When denim gets cold, it fails to keep you warm and can make you feel quite chilly, especially when you’re out hiking. Moreover, hiking in cold weather with denim can increase your chances of hypothermia, as it doesn’t keep you warm enough.

If the denim gets wet, it loses its insulating properties, making it even harder to stay warm. Wearing poorly insulated clothing can also mess with your blood flow and might even lead to frostbite.

Limited Flexibility

Flexibility is another area where denim may not rise to the challenge. Hiking often requires a good range of motion, whether you’re hiking over rocks or striding up steep inclines. Denim doesn’t offer much stretch, which can hinder your movement on the trail.

In the long run hiking in jeans may result in discomfort due to:

  • Chafing and rubbing
  • Lack of breathability and moisture-wicking
  • Heaviness and fatigue
  • Restricted movement

These factors make jeans less than ideal for hiking.

When Jeans Might Be Acceptable

Despite the limitations of denim, there might be situations where jeans could be an acceptable choice for jeans hiking. If you’re planning a short, easy hike in good weather, jeans might serve you well enough. Especially if you’re just doing a short town to trail hike and not a longer day hike in jeans.

Jeans are suitable for casual strolls in the park or short hikes on maintained trails but are not the best choice for more challenging trails or unfavorable weather conditions. In situations like these, I highly prefer lightweight pants made with quick-drying fabrics. They provide comfort and practicality during outdoor activities.

Alternatives to Jeans for Hiking

Instead of wearing jeans, I recommend looking into other alternatives such as hiking pants which are far lighter and more comfortable than denim jeans.

Hiking Pants

Modern hiking pants are made of tough fabrics like rip-stop nylon or breathable polyester with a touch of spandex/elastane to add to the mobility. These materials are typically more lightweight, moisture-wicking, and quick-drying than denim, making them a far superior choice for hiking.

Hiking pants are also designed to adapt to different weather conditions. Some features of hiking pants include:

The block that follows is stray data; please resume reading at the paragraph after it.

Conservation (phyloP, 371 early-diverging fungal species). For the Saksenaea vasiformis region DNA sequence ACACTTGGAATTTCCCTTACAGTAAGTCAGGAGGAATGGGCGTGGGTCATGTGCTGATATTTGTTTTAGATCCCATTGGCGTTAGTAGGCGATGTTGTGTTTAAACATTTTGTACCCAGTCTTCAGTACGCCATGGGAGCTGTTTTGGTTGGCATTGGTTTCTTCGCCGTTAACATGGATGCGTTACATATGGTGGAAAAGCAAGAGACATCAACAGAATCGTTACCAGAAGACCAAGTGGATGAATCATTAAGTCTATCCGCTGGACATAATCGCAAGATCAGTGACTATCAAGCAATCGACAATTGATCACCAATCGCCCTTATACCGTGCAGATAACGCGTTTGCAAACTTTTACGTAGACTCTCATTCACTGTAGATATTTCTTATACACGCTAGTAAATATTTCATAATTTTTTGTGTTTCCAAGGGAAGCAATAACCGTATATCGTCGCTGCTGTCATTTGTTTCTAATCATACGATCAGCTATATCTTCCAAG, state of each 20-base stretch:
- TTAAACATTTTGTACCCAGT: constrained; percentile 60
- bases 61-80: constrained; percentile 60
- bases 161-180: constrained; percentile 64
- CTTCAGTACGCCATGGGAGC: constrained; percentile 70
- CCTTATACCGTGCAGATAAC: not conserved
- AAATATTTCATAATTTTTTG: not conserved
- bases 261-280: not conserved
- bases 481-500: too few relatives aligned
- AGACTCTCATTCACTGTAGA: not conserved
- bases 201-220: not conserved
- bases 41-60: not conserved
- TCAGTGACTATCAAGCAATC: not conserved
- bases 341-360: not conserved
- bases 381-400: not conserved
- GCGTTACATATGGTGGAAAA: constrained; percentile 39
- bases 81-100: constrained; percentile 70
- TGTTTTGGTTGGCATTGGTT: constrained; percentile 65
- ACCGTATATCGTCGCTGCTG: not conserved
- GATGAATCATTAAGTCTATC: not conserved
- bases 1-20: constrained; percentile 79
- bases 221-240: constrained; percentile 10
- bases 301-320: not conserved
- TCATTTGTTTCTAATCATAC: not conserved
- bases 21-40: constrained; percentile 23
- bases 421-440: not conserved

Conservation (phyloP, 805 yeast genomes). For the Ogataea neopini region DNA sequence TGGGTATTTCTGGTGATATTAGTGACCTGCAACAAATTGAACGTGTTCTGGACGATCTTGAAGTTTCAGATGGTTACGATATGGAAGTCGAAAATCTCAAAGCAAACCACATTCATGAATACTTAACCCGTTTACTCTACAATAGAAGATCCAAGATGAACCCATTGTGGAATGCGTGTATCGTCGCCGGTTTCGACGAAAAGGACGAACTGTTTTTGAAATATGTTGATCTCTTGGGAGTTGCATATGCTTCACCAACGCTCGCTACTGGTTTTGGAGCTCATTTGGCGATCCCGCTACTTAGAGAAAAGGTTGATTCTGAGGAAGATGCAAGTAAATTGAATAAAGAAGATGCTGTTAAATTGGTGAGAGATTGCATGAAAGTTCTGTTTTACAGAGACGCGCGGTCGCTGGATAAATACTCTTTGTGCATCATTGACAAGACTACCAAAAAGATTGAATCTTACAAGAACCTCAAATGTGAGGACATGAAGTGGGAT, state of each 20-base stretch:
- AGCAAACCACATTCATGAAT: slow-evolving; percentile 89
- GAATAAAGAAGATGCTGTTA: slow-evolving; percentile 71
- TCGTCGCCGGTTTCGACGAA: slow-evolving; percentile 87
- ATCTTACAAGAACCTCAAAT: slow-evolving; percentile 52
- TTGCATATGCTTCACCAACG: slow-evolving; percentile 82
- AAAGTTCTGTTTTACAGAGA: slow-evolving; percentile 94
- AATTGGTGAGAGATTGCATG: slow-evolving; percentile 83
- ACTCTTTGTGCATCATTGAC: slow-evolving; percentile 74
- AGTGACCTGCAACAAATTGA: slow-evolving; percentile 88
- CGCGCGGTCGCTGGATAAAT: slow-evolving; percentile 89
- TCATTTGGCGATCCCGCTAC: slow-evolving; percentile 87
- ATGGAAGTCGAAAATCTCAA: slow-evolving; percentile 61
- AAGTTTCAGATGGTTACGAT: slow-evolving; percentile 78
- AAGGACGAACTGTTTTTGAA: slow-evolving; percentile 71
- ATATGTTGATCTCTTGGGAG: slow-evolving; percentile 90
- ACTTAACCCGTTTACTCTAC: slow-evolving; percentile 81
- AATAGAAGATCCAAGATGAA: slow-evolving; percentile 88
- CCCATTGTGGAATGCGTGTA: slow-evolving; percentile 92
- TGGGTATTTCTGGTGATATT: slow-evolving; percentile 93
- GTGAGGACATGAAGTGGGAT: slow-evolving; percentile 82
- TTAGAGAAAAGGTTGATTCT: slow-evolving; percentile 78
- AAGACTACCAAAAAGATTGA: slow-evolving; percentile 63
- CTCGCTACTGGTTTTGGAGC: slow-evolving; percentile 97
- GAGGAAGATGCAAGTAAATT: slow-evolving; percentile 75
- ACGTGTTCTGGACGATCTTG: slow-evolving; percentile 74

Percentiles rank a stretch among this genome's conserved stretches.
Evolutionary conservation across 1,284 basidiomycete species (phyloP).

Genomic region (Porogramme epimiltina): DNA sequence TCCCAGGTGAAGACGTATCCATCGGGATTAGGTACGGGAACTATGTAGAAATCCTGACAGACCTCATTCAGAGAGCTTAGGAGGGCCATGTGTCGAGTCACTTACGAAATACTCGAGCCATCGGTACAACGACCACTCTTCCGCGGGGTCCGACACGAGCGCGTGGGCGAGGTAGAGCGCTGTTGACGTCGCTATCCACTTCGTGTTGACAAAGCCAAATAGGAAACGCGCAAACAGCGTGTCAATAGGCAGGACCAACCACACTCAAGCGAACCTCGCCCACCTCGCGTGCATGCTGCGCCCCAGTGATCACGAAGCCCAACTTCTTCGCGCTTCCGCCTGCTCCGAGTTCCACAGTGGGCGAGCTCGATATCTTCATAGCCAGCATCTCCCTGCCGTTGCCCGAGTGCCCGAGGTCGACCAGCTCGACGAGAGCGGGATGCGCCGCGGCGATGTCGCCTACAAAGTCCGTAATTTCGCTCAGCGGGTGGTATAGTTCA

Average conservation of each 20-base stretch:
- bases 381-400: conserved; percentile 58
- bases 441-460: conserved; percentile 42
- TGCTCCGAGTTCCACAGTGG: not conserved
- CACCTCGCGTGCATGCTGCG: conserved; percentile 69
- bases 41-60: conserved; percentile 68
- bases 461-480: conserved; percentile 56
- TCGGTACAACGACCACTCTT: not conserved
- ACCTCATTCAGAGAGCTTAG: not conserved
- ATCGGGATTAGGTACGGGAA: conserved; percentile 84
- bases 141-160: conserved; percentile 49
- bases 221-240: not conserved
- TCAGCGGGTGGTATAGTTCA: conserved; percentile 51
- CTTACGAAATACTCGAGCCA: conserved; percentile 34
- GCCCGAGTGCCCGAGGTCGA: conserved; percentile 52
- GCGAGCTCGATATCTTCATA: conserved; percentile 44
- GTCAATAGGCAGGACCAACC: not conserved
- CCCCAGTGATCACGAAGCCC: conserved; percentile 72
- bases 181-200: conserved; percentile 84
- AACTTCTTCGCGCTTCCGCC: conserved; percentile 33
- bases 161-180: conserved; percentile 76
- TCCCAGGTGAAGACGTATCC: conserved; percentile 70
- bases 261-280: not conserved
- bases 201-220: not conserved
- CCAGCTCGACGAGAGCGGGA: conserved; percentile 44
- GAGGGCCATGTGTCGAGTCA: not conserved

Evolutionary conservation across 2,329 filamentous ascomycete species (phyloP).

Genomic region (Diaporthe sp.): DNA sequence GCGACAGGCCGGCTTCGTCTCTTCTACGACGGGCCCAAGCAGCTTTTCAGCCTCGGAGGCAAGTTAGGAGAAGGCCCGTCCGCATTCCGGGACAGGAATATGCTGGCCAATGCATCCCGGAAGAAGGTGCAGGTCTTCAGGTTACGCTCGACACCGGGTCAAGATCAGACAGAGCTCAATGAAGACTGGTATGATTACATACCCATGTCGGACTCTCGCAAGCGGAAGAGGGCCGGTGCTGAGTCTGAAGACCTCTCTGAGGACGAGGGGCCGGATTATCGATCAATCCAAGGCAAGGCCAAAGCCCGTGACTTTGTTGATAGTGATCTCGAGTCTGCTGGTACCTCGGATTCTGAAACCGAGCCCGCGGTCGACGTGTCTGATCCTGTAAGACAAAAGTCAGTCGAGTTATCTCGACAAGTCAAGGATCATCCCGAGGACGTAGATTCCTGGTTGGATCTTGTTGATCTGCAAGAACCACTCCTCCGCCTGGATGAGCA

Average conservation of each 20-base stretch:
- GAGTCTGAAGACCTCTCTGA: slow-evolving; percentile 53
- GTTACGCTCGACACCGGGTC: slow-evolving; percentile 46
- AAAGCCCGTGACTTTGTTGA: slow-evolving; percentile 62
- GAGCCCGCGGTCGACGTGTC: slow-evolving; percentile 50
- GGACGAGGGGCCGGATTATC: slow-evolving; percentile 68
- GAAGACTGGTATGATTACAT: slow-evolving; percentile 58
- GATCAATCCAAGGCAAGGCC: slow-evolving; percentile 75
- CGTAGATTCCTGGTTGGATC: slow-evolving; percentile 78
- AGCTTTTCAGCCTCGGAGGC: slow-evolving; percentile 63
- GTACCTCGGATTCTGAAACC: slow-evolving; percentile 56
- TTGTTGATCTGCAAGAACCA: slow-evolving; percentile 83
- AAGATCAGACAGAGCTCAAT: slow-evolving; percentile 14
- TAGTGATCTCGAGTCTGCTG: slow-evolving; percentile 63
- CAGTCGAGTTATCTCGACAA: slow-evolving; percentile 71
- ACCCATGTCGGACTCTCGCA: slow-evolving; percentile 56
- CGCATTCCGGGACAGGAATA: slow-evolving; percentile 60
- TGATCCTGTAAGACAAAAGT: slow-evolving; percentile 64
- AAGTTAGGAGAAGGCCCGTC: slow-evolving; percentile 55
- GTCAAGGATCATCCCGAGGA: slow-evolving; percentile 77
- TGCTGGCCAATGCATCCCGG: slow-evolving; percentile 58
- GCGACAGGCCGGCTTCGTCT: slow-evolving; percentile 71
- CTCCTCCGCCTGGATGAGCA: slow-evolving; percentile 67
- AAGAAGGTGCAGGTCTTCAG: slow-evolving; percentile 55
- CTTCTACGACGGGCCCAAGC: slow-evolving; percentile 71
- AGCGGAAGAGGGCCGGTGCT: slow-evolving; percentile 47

• Extra insulation for warmth in cold weather
  • Lighter weight and moisture-wicking fabric to keep you cool and comfy in hot weather
  • Water-repellent features to keep you dry during your hike

While hiking pants might not have the same urban style as jeans, they are perfectly fine and specifically designed to perform much better than jeans out on the trails. Here are some of our recommendations for best women’s hiking pants and the best men’s hiking pants.

Convertible Pants

Convertible pants are another versatile alternative to jeans for hiking. These pants come with zippers around each leg, allowing you to easily convert them into shorts. This feature allows you to adapt to changing weather conditions and ventilation needs without having to carry an extra pair of shorts.

Leggings and Tights

For those who prefer a snug fit and plenty of stretch, leggings and tights might be a viable alternative to jeans for hiking. They offer more flexibility and breathability than jeans, making them a comfortable option for hiking.

Leggings and tights can also be ideal for hiking in cooler weather. They offer:

  • Warmth and insulation, especially if made from materials like merino wool or if they’re wind and waterproof
  • Stretch and freedom of movement
  • A snug fit without any bagginess
  • Less likelihood of causing chafing

While they might not be the best option for hardcore conditions and longer treks, leggings and tights can be a good choice for more laid-back and shorter hikes.

Tips for Hiking in Jeans (If You Must)